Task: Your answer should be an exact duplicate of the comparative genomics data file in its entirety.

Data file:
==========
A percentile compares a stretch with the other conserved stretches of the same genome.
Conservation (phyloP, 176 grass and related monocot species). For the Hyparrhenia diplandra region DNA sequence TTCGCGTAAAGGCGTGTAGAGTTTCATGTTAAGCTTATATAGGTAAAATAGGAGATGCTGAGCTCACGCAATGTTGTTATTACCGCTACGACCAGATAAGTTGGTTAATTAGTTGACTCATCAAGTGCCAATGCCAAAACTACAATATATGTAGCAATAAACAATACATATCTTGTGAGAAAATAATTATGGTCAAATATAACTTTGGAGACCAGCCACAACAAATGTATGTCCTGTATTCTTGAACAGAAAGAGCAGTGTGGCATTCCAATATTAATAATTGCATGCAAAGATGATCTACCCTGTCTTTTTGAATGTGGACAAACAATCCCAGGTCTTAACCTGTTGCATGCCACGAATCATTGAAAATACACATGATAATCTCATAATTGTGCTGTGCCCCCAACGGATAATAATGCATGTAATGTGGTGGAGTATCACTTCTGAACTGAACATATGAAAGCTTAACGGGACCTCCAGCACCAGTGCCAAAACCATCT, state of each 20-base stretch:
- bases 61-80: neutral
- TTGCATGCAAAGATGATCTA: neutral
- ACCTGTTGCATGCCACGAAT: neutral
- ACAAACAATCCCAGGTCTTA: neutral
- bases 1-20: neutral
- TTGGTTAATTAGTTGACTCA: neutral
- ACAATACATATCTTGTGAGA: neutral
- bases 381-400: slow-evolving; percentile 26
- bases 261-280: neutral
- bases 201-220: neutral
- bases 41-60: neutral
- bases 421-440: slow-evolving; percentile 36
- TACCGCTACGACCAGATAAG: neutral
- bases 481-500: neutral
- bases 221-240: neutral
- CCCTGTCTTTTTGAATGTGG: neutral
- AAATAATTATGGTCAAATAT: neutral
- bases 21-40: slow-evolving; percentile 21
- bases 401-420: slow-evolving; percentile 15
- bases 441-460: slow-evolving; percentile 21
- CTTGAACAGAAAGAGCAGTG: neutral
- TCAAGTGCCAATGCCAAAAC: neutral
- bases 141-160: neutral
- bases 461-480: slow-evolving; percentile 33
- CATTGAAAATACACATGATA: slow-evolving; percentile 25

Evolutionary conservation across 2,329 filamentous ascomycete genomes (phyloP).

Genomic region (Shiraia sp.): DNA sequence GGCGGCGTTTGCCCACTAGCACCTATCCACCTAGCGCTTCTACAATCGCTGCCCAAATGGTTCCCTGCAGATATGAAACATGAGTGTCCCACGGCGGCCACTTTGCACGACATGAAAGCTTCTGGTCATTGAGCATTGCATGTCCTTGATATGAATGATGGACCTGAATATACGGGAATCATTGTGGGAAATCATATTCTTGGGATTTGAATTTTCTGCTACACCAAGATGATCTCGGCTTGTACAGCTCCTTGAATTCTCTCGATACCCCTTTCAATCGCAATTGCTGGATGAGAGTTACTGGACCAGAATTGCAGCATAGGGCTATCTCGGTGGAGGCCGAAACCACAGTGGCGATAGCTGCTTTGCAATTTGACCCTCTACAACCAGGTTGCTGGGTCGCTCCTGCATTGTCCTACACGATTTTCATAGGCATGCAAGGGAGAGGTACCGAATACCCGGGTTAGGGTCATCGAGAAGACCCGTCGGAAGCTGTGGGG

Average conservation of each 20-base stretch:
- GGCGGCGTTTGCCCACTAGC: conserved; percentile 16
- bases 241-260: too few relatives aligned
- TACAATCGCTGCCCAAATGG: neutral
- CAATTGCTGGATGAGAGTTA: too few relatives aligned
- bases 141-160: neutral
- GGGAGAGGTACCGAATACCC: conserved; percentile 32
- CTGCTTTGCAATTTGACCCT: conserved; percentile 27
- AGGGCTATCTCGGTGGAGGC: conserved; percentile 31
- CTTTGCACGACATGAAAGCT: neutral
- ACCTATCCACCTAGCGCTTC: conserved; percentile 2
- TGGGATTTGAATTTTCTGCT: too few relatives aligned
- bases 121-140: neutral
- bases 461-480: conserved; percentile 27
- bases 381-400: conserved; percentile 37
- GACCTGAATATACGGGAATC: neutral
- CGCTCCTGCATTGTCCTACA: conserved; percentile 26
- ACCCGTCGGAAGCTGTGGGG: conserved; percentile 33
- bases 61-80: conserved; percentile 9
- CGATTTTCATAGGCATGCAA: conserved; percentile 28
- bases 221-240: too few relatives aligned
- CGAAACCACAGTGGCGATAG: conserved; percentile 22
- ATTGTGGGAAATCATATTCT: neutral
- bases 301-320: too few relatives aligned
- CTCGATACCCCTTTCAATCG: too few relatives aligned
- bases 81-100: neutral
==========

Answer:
A percentile compares a stretch with the other conserved stretches of the same genome.
Conservation (phyloP, 176 grass and related monocot species). For the Hyparrhenia diplandra region DNA sequence TTCGCGTAAAGGCGTGTAGAGTTTCATGTTAAGCTTATATAGGTAAAATAGGAGATGCTGAGCTCACGCAATGTTGTTATTACCGCTACGACCAGATAAGTTGGTTAATTAGTTGACTCATCAAGTGCCAATGCCAAAACTACAATATATGTAGCAATAAACAATACATATCTTGTGAGAAAATAATTATGGTCAAATATAACTTTGGAGACCAGCCACAACAAATGTATGTCCTGTATTCTTGAACAGAAAGAGCAGTGTGGCATTCCAATATTAATAATTGCATGCAAAGATGATCTACCCTGTCTTTTTGAATGTGGACAAACAATCCCAGGTCTTAACCTGTTGCATGCCACGAATCATTGAAAATACACATGATAATCTCATAATTGTGCTGTGCCCCCAACGGATAATAATGCATGTAATGTGGTGGAGTATCACTTCTGAACTGAACATATGAAAGCTTAACGGGACCTCCAGCACCAGTGCCAAAACCATCT, state of each 20-base stretch:
- bases 61-80: neutral
- TTGCATGCAAAGATGATCTA: neutral
- ACCTGTTGCATGCCACGAAT: neutral
- ACAAACAATCCCAGGTCTTA: neutral
- bases 1-20: neutral
- TTGGTTAATTAGTTGACTCA: neutral
- ACAATACATATCTTGTGAGA: neutral
- bases 381-400: slow-evolving; percentile 26
- bases 261-280: neutral
- bases 201-220: neutral
- bases 41-60: neutral
- bases 421-440: slow-evolving; percentile 36
- TACCGCTACGACCAGATAAG: neutral
- bases 481-500: neutral
- bases 221-240: neutral
- CCCTGTCTTTTTGAATGTGG: neutral
- AAATAATTATGGTCAAATAT: neutral
- bases 21-40: slow-evolving; percentile 21
- bases 401-420: slow-evolving; percentile 15
- bases 441-460: slow-evolving; percentile 21
- CTTGAACAGAAAGAGCAGTG: neutral
- TCAAGTGCCAATGCCAAAAC: neutral
- bases 141-160: neutral
- bases 461-480: slow-evolving; percentile 33
- CATTGAAAATACACATGATA: slow-evolving; percentile 25

Evolutionary conservation across 2,329 filamentous ascomycete genomes (phyloP).

Genomic region (Shiraia sp.): DNA sequence GGCGGCGTTTGCCCACTAGCACCTATCCACCTAGCGCTTCTACAATCGCTGCCCAAATGGTTCCCTGCAGATATGAAACATGAGTGTCCCACGGCGGCCACTTTGCACGACATGAAAGCTTCTGGTCATTGAGCATTGCATGTCCTTGATATGAATGATGGACCTGAATATACGGGAATCATTGTGGGAAATCATATTCTTGGGATTTGAATTTTCTGCTACACCAAGATGATCTCGGCTTGTACAGCTCCTTGAATTCTCTCGATACCCCTTTCAATCGCAATTGCTGGATGAGAGTTACTGGACCAGAATTGCAGCATAGGGCTATCTCGGTGGAGGCCGAAACCACAGTGGCGATAGCTGCTTTGCAATTTGACCCTCTACAACCAGGTTGCTGGGTCGCTCCTGCATTGTCCTACACGATTTTCATAGGCATGCAAGGGAGAGGTACCGAATACCCGGGTTAGGGTCATCGAGAAGACCCGTCGGAAGCTGTGGGG

Average conservation of each 20-base stretch:
- GGCGGCGTTTGCCCACTAGC: conserved; percentile 16
- bases 241-260: too few relatives aligned
- TACAATCGCTGCCCAAATGG: neutral
- CAATTGCTGGATGAGAGTTA: too few relatives aligned
- bases 141-160: neutral
- GGGAGAGGTACCGAATACCC: conserved; percentile 32
- CTGCTTTGCAATTTGACCCT: conserved; percentile 27
- AGGGCTATCTCGGTGGAGGC: conserved; percentile 31
- CTTTGCACGACATGAAAGCT: neutral
- ACCTATCCACCTAGCGCTTC: conserved; percentile 2
- TGGGATTTGAATTTTCTGCT: too few relatives aligned
- bases 121-140: neutral
- bases 461-480: conserved; percentile 27
- bases 381-400: conserved; percentile 37
- GACCTGAATATACGGGAATC: neutral
- CGCTCCTGCATTGTCCTACA: conserved; percentile 26
- ACCCGTCGGAAGCTGTGGGG: conserved; percentile 33
- bases 61-80: conserved; percentile 9
- CGATTTTCATAGGCATGCAA: conserved; percentile 28
- bases 221-240: too few relatives aligned
- CGAAACCACAGTGGCGATAG: conserved; percentile 22
- ATTGTGGGAAATCATATTCT: neutral
- bases 301-320: too few relatives aligned
- CTCGATACCCCTTTCAATCG: too few relatives aligned
- bases 81-100: neutral